I Just Want to Help

   Written by on September 7, 2017 at 10:56 am
Cheryl Gowin and Dennis Gowin.  Call us at our counseling practice with your feedback, comments, issues, or questions at 434-808-2637.

Cheryl Gowin and Dennis Gowin.  Call us at our counseling practice with your feedback, comments, issues, or questions at 434-808-2637.

Do you have a friend who recently suffered a loss?  Would you like to help but don’t know how?  Do you find yourself  in the uncomfortable position of wanting to help a friend but frozen by the fear of doing or saying the wrong thing?  Let’s look at things NOT to do when your goal is to help your friend through the healing process.

The first mistake is not talking about it.  With every visit, do you avoid the topic?  Are you waiting for your friend to start talking about it?  Maybe he or she is just as afraid as you are of doing or saying the wrong thing.  The next time you visit, invite your friend to talk about what happened.  Acknowledge their struggles.  Try saying, “I know things are hard for you right now.  Help me understand what’s happening with you right now.”  Your friend may just be waiting for you to say it is ok to talk about it.

The Bible tells us that the poor in spirit are blessed and those who mourn are comforted.  Let me put this in my words: we need to admit at times we are helpless and need help from others.  We need to admit that grief requires us dealing with our emotions.  In our culture, we tend to “stuff” our feelings and not deal with them.  How can you help your friend?  Give your friend permission to acknowledge his or her feelings.

The next mistake is to let your friend deny his or her grief.  Have you heard, “My loved one was a Christian and won’t want me to grieve.”  “My loved one was sick and I knew he/she was going to die so I don’t have to grieve.”  Accept your friend by confirming that he or she has started the grieving process while helping them see they are still grieving.  Your friend is experiencing the finality of death and a wide range of emotions.  She may feel guilty for not doing enough.  He may feel guilty that he feels a sense of relief because he no longer is watching a loved one’s pain.  She may feel guilty about the fear of facing the unknown.  Are there people or places that are hard for your friend to revisit?  Are there people or events that make him or her angry?  Are there tasks he or she is avoiding?  If the answer is yes, your friend still has emotions that need to be processed.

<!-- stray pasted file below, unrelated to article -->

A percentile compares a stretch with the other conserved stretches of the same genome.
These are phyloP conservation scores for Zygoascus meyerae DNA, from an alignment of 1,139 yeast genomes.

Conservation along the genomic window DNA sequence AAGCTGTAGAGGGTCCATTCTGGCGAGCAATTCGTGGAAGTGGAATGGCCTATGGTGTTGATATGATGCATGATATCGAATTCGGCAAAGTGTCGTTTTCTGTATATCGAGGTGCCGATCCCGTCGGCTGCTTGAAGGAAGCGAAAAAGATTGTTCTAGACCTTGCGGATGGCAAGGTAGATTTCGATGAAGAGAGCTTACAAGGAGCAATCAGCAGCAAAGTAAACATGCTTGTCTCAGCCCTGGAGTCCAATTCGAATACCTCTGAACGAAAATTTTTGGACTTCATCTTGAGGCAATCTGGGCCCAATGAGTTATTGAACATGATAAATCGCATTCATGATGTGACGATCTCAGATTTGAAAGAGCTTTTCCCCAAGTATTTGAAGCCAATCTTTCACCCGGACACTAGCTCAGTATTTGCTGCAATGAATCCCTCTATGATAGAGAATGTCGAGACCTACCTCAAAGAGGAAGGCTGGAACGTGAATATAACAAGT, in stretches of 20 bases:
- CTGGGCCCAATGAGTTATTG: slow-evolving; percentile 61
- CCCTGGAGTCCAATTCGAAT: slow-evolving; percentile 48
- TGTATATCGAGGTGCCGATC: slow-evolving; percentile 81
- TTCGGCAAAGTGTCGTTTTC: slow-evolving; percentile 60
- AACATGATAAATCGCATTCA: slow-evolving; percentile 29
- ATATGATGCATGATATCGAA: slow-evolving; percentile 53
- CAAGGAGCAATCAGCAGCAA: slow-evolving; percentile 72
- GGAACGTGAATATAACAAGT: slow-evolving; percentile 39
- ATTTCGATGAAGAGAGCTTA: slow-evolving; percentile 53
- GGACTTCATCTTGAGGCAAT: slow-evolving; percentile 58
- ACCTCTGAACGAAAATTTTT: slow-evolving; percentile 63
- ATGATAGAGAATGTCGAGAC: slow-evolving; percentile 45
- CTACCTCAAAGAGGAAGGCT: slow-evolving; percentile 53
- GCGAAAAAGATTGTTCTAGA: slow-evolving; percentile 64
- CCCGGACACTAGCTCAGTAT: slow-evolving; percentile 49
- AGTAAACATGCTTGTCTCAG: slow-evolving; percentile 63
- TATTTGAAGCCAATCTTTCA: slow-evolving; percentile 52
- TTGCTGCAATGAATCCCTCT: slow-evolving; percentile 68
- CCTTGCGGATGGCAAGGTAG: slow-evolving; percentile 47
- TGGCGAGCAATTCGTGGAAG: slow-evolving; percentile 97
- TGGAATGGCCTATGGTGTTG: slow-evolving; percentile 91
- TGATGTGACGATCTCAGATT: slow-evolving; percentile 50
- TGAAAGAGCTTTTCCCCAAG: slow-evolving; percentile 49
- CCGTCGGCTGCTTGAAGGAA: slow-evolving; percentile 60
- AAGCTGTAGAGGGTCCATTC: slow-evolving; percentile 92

Yes, we live in the age of immediacy.  Everything should have happened already.  A mistake is to urge your friend to just get back to normal.  If your friend is back to normal activities then everything is okay.  Right?  Wrong!  Historically, grieving was to be a year.  You may be surprised that modern studies support that a year is needed for person to complete the process of reshaping their lives after a significant loss.  With a significant loss, many things in a person’s life change.  Calling a loved one every day at noon can’t happen anymore.  Friday night with the family is not going to be the same.  Finances will be different.  Encourage your friend to get involved in new experiences.  Give you friend support in finding new activities and help him or her recognize that life can be good again, even though it will be different.

The last mistake is letting your friend get stuck in grief.  This is the opposite of expecting everything to be back to normal immediately.  For example, perhaps your friend has always been a movie buff.  Now, because going to the movies was their favorite thing to do, he won’t go to the movies, watch TV movies or even watch a DVD with anyone.  Rather than accept this denial in his life, talk to him about it.  Help him make small steps to deal with the emotions and reconnect.

Keep in mind everyone handles grief differently but handle it they must.  You can help your friend in many ways including helping them accept support from a trained grief counselor.

Blessed are they who mourn, for they will be comforted.  Matthew 5:4

Call us with your feedback, comments, issues, or questions; our phone number is 434-808-2637.

About Cheryl & Dennis Gowin

Cheryl Gowin, Counselor and Dennis Gowin, Director of Discovery Counseling Center. Contact us with your feedback, comments, issues or questions at 434-808-2426 or dgowin@discoverycounseling.org.


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